Sunday, September 23, 2012

A Long Way From Home

Yesterday I took a drive to Kitchener, Ontario to visit the Woodland Cemetery. Here, in a small plot tucked away in the corner, lies the graves of 187 German prisoners of war who died in Canada in the First and Second World Wars.

Like every military cemetery around the world, each of these graves has a story to tell. While many of these stories have been lost to time, fragments have remained. Of the 148 casualties from the Second World War, sixty percent died of medical causes while twenty percent died of work-related incidents and injuries. The remaining twenty percent include five prisoners hung for murder and four prisoners shot while attempting an escape.

I have already shared the brief histories of two PoWs, Max Neugebauer and Walter Wolf, both of which were working at the camp in Riding Mountain National Park, but two more deserve mention. Richard Becker and Karl Karg were also employed at Riding Mountain. While they were transferred from the camp in June 1944, both men died in drowning accidents, Karg shortly after his arrival in Ontario and Becker in 1945.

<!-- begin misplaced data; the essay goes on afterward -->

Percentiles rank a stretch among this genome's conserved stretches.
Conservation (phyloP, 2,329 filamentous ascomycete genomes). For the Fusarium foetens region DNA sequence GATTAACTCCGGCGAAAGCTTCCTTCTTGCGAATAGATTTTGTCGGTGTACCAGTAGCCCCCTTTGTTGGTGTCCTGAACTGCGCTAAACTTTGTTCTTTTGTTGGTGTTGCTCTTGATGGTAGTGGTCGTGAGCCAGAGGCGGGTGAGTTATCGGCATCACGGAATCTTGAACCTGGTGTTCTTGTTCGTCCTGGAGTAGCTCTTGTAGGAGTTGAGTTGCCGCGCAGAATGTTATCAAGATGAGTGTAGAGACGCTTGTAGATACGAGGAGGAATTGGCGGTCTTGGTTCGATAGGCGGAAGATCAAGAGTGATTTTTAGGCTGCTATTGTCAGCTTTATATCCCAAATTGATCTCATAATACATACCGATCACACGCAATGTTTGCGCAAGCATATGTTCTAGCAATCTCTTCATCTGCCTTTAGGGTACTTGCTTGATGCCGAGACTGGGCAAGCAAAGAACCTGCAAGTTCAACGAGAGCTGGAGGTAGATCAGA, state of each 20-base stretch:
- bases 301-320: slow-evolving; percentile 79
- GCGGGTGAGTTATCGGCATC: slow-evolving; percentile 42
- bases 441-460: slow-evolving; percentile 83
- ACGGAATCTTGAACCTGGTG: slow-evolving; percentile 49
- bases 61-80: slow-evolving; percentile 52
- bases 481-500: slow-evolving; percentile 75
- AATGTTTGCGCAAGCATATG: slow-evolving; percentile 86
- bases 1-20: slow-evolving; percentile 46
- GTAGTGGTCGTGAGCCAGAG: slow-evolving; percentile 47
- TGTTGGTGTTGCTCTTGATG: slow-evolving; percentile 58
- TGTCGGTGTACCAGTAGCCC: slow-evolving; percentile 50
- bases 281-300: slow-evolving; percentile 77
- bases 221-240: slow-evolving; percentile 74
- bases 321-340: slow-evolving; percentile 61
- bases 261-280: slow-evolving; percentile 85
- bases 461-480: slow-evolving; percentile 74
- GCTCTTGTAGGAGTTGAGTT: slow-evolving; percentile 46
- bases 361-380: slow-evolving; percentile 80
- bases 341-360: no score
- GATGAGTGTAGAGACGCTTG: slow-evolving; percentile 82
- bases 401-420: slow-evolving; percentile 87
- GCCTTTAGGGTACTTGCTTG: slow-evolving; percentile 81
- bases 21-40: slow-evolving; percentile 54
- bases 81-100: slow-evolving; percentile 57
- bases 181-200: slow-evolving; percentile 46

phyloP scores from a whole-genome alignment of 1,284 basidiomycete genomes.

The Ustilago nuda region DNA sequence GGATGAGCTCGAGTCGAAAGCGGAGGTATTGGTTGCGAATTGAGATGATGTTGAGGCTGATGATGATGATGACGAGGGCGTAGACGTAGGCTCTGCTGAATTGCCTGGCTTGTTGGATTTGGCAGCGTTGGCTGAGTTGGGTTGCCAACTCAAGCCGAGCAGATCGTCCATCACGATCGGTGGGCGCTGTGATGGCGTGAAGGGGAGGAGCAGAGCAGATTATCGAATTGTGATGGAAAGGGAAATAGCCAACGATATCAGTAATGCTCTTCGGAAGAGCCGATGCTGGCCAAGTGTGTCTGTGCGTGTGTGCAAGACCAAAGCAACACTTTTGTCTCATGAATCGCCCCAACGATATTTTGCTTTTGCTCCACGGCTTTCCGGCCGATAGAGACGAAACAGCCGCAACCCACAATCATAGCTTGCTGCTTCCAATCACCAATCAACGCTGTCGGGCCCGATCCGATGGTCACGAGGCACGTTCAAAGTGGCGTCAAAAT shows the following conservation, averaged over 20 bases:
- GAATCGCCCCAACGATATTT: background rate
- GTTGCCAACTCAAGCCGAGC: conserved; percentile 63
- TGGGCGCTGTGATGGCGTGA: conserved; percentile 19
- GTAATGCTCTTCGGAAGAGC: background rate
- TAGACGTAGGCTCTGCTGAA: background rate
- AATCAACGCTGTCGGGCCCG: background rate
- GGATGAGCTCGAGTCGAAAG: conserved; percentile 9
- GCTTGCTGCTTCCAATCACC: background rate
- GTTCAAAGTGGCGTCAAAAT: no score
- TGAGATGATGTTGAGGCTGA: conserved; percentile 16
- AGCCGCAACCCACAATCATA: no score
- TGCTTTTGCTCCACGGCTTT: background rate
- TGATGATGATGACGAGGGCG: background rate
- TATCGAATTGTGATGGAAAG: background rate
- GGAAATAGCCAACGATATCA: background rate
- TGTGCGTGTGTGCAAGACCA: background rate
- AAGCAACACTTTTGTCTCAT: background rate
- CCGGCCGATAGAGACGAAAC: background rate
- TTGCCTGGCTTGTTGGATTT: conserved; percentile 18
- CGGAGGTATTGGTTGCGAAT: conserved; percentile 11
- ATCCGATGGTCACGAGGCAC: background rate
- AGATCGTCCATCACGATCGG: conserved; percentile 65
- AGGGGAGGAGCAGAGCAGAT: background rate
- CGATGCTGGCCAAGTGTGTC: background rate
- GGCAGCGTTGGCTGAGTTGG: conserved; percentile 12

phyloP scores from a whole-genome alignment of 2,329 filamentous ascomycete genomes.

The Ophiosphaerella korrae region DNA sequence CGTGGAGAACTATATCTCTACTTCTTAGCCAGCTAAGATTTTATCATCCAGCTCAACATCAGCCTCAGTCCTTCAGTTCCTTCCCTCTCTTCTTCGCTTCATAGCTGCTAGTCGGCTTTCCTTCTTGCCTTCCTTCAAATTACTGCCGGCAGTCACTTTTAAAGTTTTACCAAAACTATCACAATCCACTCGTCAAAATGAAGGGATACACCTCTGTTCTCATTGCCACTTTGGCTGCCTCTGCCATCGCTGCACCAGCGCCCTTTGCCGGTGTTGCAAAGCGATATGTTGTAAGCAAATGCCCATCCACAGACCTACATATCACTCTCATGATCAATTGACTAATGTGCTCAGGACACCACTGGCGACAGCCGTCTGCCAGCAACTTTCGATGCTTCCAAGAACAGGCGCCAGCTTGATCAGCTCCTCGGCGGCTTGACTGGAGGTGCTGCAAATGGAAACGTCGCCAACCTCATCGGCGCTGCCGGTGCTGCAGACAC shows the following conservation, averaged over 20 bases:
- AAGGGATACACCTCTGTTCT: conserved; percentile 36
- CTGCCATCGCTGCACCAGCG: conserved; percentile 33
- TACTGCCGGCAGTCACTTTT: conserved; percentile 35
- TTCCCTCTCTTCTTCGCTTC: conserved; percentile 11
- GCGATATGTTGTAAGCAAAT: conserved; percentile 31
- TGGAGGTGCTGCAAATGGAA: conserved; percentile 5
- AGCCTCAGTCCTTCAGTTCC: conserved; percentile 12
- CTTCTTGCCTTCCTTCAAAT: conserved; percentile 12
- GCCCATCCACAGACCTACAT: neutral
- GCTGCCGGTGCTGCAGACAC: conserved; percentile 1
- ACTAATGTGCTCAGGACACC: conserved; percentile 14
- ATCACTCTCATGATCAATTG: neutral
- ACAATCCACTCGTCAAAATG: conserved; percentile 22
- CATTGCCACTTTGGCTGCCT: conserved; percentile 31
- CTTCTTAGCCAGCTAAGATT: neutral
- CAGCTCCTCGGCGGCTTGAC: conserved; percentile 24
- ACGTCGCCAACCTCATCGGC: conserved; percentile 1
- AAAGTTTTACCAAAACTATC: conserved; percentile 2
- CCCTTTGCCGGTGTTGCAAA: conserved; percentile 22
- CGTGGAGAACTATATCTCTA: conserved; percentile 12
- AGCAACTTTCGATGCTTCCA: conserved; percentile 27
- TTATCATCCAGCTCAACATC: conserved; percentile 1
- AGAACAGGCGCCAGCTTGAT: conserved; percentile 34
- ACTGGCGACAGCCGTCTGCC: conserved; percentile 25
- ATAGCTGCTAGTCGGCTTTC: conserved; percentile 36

In 1970, the graves of German PoWs buried across the country were exhumed and relocated to Kitchener, Ontario. However, not all of these individuals were accounted for. At least three prisoners who died in Canada were not relocated to Kitchener. One prisoner lies unidentified in Saskatchewan, one presumably was not found in Ontario, while the body of a drowning victim was never recovered.

Hopefully with some more research, their stories can all be told.

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